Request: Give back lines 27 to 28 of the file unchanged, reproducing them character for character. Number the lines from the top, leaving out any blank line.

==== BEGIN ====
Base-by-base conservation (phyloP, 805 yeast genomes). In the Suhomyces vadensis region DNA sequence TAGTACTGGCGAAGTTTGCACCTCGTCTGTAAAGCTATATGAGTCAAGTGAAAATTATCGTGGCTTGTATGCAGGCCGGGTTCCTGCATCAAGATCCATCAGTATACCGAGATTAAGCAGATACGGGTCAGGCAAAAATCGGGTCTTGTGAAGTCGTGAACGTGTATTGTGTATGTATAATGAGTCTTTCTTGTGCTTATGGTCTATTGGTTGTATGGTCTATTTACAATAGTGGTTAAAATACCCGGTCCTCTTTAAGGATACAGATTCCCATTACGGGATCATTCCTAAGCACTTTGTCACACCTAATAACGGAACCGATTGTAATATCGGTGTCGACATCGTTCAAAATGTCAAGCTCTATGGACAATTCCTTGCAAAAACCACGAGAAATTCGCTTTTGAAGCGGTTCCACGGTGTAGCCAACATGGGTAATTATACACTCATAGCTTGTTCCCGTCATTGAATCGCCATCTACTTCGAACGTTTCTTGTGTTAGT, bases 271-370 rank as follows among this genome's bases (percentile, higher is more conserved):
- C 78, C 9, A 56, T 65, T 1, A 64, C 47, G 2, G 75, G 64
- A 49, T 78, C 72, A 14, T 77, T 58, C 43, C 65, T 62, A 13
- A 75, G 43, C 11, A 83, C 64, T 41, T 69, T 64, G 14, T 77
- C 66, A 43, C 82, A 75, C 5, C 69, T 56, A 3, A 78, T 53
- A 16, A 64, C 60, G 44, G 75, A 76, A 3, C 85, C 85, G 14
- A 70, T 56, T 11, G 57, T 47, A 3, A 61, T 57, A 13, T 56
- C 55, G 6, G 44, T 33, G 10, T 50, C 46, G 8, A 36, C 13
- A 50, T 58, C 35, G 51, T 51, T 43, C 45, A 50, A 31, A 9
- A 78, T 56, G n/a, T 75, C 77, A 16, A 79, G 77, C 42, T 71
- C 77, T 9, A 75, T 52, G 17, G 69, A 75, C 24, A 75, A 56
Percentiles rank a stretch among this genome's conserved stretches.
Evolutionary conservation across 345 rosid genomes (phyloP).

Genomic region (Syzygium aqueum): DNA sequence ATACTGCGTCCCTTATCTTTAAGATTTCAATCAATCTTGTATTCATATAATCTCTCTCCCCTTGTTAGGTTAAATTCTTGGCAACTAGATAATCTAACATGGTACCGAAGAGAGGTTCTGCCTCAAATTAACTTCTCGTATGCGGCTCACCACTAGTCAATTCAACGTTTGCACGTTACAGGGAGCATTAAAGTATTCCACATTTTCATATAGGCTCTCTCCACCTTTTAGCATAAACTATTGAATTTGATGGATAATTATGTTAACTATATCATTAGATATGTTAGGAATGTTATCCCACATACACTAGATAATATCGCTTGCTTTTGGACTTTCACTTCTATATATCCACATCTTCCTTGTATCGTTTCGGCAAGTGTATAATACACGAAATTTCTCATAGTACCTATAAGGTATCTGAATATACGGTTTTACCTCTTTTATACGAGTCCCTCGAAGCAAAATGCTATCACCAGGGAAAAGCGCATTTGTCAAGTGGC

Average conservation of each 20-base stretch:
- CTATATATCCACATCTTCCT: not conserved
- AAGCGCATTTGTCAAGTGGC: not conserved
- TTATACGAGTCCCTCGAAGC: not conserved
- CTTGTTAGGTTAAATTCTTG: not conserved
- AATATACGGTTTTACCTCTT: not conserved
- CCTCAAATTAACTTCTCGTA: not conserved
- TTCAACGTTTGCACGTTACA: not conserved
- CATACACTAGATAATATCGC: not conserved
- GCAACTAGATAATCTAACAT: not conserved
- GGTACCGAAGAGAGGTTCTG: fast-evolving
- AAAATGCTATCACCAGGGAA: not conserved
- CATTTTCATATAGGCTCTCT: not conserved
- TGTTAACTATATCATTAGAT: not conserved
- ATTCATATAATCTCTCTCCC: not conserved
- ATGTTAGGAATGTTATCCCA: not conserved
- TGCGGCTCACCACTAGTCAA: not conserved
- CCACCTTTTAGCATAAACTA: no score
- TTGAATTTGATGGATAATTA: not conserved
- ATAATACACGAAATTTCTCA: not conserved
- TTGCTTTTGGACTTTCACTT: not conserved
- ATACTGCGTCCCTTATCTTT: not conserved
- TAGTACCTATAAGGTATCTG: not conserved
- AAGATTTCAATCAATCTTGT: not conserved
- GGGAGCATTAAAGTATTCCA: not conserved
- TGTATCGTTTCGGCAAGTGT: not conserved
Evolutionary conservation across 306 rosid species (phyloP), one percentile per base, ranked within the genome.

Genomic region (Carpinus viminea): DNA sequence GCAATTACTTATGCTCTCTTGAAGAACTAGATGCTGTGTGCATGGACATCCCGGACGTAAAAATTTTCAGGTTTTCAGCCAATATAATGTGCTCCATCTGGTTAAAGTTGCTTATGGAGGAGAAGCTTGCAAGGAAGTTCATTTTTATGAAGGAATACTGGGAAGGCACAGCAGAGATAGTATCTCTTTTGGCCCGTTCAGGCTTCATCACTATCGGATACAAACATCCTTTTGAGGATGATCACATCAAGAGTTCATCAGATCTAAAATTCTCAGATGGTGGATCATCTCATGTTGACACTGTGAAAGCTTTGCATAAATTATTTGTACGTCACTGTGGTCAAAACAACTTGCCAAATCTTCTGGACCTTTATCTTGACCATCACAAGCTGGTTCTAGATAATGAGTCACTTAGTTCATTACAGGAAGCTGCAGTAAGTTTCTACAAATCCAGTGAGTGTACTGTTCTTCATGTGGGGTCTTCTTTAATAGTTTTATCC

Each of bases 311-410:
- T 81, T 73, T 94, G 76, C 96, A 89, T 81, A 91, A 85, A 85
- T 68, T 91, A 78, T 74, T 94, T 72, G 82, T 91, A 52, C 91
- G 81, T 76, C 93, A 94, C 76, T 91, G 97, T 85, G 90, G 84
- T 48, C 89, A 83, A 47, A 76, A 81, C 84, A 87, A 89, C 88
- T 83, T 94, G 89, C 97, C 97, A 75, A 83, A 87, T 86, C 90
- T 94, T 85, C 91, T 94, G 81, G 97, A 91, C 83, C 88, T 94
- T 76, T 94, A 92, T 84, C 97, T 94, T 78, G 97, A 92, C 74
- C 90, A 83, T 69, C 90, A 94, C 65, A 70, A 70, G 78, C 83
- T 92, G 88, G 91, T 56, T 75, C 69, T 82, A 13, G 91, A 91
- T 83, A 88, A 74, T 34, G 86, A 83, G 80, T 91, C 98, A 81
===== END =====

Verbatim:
- CATTTTCATATAGGCTCTCT: not conserved
- TGTTAACTATATCATTAGAT: not conserved